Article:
Monday, October 10, 2016
On Friday, I posted an entry about the amici curiae brief filed by various Maryland State's Attorneys in support of the State's Application for Leave to Appeal in the Adnan Syed case. Since then, on Twitter, I've noted that almost every factual assertion made in the brief was incorrect and/or misleading, and Susan has noted how the factual error with regard to cell tower pings was especially egregious. The assertion that really bugs me, though, is this one:
So, where do we start? First, let's look at the State's Attorneys claim that Jay was Adnan's accomplice. This is incorrect. Under Maryland law, an accessory after the fact is not an accomplice. See, e.g., Brown v. State, 244 A.2d 444, 445 (Md.App. 1968) ("An accessory after the fact is not an accomplice."). Moreover, this is not a trivial point. As we noted in our "Discovery" episode, there was a huge battle between Urick and Gutierrez over the defense's access to Jay's police statements before trial. If Jay were an accomplice, the defense was per se entitled to pre-trial discovery of those statements. But, because the State charged Jay as an accessory after the fact and not as an "accomplice," Urick was able to withhold those statements from the defense.*
Second, the State's Attorneys are clearly labeling Jenn as one of the three witnesses who place Adnan and Jay together on the night of the murder, consistent with what Jay told the jury. The problem, of course, is that Jenn's testimony was very much inconsistent with what Jay told the jury. Jenn testified that she saw Adnan and Jay together when Adnan dropped Jay off in the Westview Mall parking lot on the night of January 13th, followed by Jay disposing of items in a dumpster in the parking lot that same night:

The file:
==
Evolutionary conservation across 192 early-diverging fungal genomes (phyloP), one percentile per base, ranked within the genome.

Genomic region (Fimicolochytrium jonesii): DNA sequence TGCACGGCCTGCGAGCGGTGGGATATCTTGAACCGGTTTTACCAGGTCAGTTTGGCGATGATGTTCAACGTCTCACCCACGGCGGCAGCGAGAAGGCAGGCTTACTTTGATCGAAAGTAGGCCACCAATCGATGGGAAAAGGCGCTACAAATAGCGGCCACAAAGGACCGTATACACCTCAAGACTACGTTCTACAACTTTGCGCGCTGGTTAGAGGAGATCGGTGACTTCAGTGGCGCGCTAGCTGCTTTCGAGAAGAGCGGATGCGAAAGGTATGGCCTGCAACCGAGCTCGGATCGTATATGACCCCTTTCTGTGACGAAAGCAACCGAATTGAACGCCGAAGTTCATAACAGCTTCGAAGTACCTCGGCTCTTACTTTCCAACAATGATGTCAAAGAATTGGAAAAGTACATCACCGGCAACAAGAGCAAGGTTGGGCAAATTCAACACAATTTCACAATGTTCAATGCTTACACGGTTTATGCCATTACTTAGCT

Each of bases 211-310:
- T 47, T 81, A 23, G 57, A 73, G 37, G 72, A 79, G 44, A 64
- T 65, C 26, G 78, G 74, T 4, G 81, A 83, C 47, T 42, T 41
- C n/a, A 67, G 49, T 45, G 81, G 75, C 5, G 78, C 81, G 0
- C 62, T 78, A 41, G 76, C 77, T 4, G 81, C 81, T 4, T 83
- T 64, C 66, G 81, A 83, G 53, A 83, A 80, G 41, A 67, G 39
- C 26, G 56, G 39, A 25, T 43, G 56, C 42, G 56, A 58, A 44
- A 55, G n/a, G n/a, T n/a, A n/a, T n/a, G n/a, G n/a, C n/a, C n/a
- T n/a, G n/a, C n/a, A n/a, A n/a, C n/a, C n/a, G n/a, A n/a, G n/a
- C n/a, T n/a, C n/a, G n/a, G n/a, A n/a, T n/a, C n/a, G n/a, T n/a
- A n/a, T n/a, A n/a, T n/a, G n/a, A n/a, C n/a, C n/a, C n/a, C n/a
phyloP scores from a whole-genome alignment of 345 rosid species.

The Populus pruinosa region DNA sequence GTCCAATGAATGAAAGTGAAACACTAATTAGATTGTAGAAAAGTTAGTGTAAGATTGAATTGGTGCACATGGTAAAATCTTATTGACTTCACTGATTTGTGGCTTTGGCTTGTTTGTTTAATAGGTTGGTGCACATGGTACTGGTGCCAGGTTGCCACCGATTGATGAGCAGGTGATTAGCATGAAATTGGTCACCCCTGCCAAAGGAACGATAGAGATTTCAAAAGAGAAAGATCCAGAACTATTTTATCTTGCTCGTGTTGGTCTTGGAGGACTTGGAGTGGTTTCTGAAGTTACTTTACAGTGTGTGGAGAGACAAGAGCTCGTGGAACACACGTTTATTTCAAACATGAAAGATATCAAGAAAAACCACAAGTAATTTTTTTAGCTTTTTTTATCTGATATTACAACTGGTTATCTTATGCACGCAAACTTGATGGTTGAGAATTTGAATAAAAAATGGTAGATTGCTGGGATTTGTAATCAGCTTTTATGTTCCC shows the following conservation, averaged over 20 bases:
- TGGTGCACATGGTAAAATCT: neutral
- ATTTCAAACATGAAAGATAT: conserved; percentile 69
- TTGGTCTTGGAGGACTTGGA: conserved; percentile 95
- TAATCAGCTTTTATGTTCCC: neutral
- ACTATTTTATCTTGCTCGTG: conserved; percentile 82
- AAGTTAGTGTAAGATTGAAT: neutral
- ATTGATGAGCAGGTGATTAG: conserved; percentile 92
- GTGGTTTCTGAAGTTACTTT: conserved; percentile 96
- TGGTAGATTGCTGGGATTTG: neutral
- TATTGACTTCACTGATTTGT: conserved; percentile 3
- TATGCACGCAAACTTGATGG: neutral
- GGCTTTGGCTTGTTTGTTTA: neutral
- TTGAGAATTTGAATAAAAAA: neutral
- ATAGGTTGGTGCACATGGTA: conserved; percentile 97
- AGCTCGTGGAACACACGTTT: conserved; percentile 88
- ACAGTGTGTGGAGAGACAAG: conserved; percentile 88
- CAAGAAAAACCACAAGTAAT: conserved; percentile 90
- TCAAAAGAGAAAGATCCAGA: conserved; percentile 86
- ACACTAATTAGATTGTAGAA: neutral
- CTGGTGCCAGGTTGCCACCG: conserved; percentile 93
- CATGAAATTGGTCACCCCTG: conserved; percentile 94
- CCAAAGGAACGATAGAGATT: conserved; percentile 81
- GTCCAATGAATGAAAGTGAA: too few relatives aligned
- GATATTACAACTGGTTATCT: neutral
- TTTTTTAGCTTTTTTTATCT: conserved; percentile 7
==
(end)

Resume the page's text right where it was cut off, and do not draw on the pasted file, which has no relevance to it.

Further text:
By way of contrast, Jay testified that Adnan dropped Jay off at his house without Jenn being present, followed by Jenn taking Jay to dispose of items in a dumpster the next day (during the snow/ice storm).
Simply put, that's a huge contradiction.
Third, the State's Attorneys must be referring to Nisha as the third person who put Adnan and Jay together on the night of Hae's murder (the other person being Cathy), but this creates an immediate problem. Technically, the State is correct that Nisha put Adnan and Jay together at "night" because she testified that the call where she talked to Adnan and Jay was "in the evening time."
But, of course, this flatly contradicts the State's claim that this call was the 3:32 P.M. call on January 13th under any reasonable interpretation of the phrase "in the evening time." Beyond that, there is clearly no justification for the claim that Nisha's testimony about the location of Jay and Adnan during this call was consistent with what Jay told the jury. Nisha testified that this call came when Adnan was visiting Jay at his job at the adult video store.**
Conversely, Jay testified that this call took place after they had ditched Hae's car at the Park and Ride and while they were on the way to Forest Park Golf Course to score weed:
Again, this is a huge contradiction.
Clearly, the State's Attorneys want to convince the Court of Special Appeals that Jay's testimony was corroborated and reliable, but their contention is belied by the record, which might explain why their brief contains no citations to that record.
*Additionally, if Jay were an "accomplice" he could not (legally) have received the Crime Stoppers reward. But, because he was an accessory after the fact and not an "accomplice," he could have received the reward.
**A job he didn't have until the end of January.